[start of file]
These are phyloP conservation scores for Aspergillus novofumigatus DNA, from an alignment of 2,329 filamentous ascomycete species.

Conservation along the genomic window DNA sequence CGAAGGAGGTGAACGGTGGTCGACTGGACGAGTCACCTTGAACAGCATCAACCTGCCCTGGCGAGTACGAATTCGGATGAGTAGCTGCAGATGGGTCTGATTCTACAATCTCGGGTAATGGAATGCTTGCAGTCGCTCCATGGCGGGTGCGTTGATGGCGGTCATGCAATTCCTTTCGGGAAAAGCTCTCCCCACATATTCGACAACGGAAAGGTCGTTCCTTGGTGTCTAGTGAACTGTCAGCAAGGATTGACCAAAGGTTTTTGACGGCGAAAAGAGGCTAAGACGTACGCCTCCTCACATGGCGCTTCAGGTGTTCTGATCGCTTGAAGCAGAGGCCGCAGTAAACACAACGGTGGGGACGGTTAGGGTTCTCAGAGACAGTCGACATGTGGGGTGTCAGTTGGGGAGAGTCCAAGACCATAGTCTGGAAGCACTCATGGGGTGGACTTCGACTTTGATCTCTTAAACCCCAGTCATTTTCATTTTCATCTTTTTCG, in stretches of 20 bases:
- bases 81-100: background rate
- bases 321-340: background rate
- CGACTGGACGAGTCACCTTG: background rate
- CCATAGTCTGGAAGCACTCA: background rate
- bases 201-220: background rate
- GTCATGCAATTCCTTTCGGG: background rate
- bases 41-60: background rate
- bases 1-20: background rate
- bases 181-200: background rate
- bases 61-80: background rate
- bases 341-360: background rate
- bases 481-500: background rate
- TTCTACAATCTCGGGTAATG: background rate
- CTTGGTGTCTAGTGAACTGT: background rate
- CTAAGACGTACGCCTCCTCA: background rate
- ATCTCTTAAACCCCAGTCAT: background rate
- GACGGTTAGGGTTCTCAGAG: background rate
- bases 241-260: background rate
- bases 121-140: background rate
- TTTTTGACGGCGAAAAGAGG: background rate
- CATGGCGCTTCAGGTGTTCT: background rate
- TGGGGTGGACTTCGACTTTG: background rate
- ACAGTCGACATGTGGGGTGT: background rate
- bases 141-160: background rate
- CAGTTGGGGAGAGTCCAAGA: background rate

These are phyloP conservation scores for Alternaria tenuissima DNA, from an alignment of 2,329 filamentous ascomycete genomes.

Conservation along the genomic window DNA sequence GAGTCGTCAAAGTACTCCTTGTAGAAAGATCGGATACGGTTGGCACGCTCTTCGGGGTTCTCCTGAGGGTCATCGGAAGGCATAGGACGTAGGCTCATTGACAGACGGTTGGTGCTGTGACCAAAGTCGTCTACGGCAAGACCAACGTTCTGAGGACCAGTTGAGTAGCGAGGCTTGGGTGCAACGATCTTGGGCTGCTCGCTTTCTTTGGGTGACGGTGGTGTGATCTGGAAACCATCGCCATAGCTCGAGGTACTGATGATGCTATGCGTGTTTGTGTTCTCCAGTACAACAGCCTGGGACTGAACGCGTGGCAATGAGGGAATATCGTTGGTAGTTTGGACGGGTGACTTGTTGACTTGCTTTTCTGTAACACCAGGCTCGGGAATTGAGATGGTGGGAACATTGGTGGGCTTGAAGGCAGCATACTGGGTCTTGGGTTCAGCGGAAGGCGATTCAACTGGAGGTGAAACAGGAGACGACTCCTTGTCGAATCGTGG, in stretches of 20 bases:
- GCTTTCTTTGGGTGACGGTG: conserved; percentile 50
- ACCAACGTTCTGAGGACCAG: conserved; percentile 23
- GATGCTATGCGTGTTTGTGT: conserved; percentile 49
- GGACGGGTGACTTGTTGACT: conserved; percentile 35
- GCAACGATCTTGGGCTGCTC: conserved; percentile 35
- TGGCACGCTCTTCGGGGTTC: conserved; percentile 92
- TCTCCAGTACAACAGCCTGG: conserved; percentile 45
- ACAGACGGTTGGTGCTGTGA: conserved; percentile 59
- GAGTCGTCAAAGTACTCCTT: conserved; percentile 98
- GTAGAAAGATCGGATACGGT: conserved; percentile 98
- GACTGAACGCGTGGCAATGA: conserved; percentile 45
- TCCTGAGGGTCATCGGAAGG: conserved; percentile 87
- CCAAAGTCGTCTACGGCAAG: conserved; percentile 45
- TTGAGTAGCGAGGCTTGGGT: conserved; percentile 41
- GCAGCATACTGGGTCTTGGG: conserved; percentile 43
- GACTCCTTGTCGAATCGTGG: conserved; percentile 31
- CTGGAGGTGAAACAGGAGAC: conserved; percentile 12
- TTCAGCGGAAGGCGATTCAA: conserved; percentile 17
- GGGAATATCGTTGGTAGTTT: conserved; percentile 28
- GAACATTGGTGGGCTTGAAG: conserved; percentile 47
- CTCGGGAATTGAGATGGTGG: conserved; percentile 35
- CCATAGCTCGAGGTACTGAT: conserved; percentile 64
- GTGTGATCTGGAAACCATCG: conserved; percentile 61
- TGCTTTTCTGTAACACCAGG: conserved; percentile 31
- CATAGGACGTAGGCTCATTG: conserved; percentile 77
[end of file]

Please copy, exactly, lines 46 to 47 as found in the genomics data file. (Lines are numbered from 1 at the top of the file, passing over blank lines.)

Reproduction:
- CTGGAGGTGAAACAGGAGAC: conserved; percentile 12
- TTCAGCGGAAGGCGATTCAA: conserved; percentile 17